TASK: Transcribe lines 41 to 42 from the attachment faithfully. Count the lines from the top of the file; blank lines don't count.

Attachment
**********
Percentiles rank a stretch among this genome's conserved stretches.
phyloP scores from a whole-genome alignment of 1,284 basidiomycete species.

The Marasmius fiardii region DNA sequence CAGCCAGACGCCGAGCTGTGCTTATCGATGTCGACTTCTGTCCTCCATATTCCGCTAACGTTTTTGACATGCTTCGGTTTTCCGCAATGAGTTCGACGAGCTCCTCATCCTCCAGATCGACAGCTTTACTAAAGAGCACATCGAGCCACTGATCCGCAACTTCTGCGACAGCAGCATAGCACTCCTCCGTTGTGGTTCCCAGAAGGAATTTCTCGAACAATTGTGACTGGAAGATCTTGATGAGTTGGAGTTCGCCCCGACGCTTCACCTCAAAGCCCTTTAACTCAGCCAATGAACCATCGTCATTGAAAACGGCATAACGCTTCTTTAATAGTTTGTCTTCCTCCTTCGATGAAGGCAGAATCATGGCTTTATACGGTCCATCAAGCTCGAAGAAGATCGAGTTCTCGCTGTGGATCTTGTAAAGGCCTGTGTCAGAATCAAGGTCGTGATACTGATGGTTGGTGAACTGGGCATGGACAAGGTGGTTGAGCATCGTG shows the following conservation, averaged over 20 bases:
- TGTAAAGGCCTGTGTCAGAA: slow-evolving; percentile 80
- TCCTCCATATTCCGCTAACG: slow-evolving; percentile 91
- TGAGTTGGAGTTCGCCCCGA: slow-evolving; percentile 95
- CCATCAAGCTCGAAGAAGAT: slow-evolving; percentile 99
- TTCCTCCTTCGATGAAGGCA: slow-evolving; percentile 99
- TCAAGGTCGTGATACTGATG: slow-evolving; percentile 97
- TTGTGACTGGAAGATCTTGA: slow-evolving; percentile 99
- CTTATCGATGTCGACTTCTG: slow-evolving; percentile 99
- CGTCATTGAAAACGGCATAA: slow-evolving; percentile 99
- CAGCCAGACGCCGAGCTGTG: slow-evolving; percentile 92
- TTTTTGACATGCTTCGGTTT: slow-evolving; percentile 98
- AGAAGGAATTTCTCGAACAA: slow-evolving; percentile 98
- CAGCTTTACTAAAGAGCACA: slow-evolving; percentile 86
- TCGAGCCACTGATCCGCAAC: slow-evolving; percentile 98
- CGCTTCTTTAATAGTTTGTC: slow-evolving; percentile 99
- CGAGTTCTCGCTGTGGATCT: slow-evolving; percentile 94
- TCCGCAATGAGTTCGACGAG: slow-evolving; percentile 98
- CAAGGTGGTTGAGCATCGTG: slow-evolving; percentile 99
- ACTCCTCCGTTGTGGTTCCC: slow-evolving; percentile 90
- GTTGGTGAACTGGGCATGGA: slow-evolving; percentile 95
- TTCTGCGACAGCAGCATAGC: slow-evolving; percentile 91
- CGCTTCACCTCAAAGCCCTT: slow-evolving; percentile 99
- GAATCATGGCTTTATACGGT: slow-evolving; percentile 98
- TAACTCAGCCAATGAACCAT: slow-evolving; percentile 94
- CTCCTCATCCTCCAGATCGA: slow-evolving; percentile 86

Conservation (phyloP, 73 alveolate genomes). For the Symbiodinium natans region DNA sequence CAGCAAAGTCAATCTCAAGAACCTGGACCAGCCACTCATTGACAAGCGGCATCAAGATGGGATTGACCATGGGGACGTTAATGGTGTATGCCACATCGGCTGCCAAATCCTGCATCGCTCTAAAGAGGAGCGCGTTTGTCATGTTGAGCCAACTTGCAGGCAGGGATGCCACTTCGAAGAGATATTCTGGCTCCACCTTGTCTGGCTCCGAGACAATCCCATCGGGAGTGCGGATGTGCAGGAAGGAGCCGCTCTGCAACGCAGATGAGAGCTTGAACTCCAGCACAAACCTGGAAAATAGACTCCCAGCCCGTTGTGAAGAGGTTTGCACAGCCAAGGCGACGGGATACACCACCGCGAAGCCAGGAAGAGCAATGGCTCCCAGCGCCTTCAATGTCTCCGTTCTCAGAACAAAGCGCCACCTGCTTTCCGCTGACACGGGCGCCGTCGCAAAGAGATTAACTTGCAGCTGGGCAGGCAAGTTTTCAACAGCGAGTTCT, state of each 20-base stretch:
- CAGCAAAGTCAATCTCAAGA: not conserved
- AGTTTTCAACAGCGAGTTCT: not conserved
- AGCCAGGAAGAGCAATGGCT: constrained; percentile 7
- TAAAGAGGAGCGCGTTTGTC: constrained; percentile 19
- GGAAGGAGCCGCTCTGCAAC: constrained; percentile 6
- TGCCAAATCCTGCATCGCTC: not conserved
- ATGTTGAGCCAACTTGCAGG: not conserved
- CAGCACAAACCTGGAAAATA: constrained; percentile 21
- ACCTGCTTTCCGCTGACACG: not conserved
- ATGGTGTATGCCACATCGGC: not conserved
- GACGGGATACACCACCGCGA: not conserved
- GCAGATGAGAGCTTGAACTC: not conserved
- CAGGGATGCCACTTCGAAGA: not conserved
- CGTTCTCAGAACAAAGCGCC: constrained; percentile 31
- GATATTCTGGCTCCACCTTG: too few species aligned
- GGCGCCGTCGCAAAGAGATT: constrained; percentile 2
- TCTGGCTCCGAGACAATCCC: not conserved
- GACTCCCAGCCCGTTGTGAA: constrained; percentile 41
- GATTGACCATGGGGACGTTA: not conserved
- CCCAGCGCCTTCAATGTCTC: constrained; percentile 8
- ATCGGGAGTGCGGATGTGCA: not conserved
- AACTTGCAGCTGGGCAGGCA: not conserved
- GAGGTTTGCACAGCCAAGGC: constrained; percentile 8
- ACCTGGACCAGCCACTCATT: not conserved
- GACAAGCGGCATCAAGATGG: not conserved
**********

- GCAGATGAGAGCTTGAACTC: not conserved
- CAGGGATGCCACTTCGAAGA: not conserved